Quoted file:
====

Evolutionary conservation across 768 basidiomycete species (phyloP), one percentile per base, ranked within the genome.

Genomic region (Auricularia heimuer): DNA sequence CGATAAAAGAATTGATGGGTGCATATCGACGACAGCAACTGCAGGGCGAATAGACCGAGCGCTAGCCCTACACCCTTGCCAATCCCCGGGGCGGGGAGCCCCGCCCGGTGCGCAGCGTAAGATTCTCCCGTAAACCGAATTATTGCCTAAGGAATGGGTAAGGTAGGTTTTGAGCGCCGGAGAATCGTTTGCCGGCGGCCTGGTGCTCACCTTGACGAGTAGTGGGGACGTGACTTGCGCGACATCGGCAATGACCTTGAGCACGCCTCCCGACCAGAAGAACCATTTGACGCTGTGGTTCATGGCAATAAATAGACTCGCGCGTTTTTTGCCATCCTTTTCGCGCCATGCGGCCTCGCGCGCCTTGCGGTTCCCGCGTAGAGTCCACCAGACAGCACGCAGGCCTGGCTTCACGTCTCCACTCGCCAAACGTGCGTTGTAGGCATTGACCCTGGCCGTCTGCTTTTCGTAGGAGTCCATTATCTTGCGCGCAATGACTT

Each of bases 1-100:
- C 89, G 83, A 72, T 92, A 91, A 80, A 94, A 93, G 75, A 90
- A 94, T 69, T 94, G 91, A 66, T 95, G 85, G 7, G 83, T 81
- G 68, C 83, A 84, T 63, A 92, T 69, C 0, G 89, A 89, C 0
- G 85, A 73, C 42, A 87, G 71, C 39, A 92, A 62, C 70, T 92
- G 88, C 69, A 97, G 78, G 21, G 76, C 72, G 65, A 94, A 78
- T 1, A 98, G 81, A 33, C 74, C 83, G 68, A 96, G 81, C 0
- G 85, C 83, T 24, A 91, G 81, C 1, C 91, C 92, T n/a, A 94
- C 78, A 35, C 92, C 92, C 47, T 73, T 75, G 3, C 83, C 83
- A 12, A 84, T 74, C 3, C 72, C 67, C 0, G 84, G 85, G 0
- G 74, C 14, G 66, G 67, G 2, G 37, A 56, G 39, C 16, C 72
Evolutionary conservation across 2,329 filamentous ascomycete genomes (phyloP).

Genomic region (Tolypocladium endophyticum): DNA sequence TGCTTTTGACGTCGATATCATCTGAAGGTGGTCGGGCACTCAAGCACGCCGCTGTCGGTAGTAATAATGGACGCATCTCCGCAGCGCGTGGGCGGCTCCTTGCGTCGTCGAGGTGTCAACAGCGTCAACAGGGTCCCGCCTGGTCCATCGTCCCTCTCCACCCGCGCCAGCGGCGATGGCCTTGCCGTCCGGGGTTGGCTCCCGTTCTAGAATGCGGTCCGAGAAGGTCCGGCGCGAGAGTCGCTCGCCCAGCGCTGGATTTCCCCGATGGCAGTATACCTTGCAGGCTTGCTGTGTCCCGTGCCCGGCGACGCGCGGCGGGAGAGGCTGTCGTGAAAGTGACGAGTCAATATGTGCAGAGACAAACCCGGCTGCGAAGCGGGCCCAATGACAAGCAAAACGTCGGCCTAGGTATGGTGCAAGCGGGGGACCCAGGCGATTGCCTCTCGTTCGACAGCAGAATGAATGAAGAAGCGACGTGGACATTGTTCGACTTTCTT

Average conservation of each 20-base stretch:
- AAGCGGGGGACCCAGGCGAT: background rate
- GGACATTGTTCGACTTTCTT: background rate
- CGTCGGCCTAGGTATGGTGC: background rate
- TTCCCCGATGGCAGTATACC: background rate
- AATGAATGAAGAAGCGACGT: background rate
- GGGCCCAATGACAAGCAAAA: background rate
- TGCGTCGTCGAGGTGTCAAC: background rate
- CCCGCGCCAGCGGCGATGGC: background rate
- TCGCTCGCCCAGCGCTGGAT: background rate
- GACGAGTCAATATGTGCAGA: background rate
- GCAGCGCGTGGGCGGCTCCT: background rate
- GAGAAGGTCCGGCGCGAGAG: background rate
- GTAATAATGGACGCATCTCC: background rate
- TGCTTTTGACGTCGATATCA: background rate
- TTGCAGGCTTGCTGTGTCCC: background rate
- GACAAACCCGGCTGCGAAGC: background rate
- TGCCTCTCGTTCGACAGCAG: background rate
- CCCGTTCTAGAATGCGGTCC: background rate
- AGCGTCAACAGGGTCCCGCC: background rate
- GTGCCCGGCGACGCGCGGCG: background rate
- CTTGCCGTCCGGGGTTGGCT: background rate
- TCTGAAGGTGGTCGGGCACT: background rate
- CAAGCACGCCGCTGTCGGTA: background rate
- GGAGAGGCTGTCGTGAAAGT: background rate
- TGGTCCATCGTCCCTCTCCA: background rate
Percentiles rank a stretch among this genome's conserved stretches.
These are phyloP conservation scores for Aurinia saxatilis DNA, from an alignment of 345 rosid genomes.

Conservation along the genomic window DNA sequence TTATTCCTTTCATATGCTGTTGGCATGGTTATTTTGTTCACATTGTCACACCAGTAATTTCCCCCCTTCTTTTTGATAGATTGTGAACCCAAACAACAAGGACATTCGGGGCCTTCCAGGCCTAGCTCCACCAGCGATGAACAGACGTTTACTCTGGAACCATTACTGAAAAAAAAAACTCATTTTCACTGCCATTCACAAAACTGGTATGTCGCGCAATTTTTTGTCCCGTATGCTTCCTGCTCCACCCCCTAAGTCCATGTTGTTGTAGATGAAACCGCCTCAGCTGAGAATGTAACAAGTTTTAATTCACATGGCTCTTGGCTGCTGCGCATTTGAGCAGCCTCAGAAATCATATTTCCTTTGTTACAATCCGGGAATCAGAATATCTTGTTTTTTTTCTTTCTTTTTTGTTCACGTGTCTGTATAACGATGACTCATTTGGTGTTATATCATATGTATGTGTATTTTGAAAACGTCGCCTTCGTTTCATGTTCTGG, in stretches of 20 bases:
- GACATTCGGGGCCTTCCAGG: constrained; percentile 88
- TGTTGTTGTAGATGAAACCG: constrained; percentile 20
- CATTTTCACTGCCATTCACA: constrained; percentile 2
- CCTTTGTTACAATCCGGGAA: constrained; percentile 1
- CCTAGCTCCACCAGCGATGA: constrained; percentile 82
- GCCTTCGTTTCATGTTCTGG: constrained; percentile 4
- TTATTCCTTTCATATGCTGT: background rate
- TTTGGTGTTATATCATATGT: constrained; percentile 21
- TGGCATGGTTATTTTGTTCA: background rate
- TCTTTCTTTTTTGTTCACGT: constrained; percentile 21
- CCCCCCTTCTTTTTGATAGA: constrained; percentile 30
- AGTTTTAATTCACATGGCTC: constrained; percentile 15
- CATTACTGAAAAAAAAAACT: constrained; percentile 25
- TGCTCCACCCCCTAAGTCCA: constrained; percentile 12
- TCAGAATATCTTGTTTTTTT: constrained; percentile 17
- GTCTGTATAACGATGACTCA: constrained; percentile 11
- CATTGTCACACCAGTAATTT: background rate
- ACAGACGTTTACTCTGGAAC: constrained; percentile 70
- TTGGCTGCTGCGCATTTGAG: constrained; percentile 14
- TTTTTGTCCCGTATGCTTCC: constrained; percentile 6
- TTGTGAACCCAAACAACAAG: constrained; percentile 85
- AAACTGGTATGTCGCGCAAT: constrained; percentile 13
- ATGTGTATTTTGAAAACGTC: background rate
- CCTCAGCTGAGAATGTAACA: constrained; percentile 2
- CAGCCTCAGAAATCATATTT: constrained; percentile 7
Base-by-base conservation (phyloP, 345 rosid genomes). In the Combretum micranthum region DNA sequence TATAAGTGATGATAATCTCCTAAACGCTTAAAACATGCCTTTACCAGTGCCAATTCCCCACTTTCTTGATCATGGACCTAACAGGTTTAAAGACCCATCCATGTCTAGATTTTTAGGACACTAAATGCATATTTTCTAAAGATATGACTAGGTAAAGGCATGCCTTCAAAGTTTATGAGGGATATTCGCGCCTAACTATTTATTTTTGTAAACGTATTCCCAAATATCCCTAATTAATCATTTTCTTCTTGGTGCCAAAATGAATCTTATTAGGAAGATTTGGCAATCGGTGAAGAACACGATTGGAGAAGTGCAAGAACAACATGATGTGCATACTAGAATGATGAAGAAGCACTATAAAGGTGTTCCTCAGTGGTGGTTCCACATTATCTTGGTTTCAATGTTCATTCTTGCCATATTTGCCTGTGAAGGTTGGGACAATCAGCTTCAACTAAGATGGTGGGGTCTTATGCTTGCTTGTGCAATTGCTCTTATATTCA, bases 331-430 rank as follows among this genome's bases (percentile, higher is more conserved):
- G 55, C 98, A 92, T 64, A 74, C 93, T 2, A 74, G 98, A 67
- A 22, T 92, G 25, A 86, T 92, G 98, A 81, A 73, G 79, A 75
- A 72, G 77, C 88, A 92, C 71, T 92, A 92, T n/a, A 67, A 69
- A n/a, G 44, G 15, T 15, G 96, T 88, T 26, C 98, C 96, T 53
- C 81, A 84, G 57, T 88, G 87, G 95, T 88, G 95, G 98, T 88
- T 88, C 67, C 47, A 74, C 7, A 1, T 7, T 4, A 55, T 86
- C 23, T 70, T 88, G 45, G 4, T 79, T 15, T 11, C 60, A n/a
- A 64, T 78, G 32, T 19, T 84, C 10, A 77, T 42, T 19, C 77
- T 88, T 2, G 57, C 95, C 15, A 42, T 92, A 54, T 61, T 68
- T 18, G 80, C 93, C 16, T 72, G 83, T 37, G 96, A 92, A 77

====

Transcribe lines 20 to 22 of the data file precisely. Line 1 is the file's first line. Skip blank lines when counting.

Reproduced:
- TTCCCCGATGGCAGTATACC: background rate
- AATGAATGAAGAAGCGACGT: background rate
- GGGCCCAATGACAAGCAAAA: background rate